Submitted to: Proceedings of the International Symposium on Area-Wide Management of Insect Pests
Publication Type: Proceedings
Publication Acceptance Date: 10/1/2006
Publication Date: 10/5/2006
Citation: Jang, E.B., Mau, R.F., Vargas, R.I., Mcinnis, D.O. 2006. Exporting fruit from low fruit fly prevalence zones with a multiple mitigation systems approach. Proceedings of the International Symposium on Area-Wide Management of Insect Pests. 63-69. Interpretive Summary: Fruit flies are serious pests of agriculture worldwide. In order to mitigate the spread of these invasive pests fruit and vegetables must be treated with pesticide, fumigants or other means, or certified free of fruit flies before entering in trade. While single treatments such as fumigation have been popular in the past newer methods such as the systems approach have been developed to allow for the same level of security using multiple mitigation measures. While these measures might be more effort, it could be useful where the level of infestion is low or single treatments are too damaging to the fruits. Where present here the conceptual framework for how this systems approach might work and give examples of successful systems approaches that have been developed.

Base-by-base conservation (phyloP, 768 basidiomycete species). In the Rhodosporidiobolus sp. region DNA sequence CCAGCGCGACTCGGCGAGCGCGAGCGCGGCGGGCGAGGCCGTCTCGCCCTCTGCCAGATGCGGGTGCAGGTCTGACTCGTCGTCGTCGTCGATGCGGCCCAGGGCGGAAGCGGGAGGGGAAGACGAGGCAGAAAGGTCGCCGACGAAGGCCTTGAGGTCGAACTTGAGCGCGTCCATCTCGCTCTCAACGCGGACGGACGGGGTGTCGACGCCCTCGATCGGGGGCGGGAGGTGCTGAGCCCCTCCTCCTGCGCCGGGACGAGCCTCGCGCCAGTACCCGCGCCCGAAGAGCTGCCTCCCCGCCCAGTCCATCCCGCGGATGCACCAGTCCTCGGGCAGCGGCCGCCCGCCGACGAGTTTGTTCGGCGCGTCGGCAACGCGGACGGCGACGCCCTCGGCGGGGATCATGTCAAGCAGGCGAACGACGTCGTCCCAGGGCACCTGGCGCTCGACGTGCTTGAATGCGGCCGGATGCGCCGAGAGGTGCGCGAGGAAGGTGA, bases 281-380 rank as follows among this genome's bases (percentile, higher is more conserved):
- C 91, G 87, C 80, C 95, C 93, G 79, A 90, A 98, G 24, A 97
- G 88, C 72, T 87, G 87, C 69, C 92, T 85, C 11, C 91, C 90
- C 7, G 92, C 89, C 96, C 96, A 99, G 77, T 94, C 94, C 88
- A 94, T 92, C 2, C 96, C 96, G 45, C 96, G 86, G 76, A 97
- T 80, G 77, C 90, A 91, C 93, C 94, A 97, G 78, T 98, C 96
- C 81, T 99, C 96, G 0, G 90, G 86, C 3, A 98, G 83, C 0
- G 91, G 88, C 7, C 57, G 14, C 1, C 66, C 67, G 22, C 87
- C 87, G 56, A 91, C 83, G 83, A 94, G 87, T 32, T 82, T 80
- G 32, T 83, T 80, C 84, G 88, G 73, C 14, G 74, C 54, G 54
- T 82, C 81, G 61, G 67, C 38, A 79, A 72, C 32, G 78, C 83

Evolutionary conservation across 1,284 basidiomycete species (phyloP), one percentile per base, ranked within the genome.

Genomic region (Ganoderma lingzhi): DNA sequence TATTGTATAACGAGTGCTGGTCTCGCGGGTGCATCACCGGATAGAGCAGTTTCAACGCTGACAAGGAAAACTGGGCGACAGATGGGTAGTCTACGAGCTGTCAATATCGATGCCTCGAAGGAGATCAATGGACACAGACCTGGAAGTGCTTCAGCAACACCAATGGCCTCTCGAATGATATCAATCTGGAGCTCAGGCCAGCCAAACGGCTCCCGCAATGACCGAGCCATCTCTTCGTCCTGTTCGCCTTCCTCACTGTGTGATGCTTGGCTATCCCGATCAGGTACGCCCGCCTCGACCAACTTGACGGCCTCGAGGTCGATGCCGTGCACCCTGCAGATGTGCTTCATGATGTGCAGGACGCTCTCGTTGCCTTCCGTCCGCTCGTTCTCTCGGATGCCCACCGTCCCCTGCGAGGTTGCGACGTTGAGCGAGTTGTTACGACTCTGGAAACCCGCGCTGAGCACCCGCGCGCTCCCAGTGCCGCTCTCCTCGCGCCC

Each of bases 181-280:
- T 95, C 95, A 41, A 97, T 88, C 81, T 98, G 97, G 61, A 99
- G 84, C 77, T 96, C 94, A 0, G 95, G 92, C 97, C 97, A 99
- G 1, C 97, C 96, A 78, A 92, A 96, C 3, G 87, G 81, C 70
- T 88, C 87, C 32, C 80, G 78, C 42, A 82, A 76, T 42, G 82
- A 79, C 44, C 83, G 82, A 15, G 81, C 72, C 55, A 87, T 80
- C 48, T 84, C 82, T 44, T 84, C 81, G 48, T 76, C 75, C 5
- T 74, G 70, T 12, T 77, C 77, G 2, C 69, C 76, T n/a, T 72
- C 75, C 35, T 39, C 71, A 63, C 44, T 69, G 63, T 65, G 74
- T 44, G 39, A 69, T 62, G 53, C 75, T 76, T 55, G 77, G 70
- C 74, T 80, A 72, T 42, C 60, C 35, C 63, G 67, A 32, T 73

Technical Abstract: With the increase emphasis on trade of fresh fruits and vegetables worldwide, systems approaches have become part of an international effort to reduce risk of establishing new pests while providing a biological basis to risk assessment. Areawide pest management programs have been shown to be successful in many demonstration programs worldwide. However their utility in actual practice ranges from successful to unsuccessful depending on the focus of the program and the desired milestones of the program. Areawide programs might also be used in export programs as part of an overall "systems approach" to quarantine security thus allowing for the movement of commodities from one area to another. Systems approaches, like areawide pest management, are concepts developed and implemented from research whereby multiple actions are cumulatively are more successful than any single tactic alone.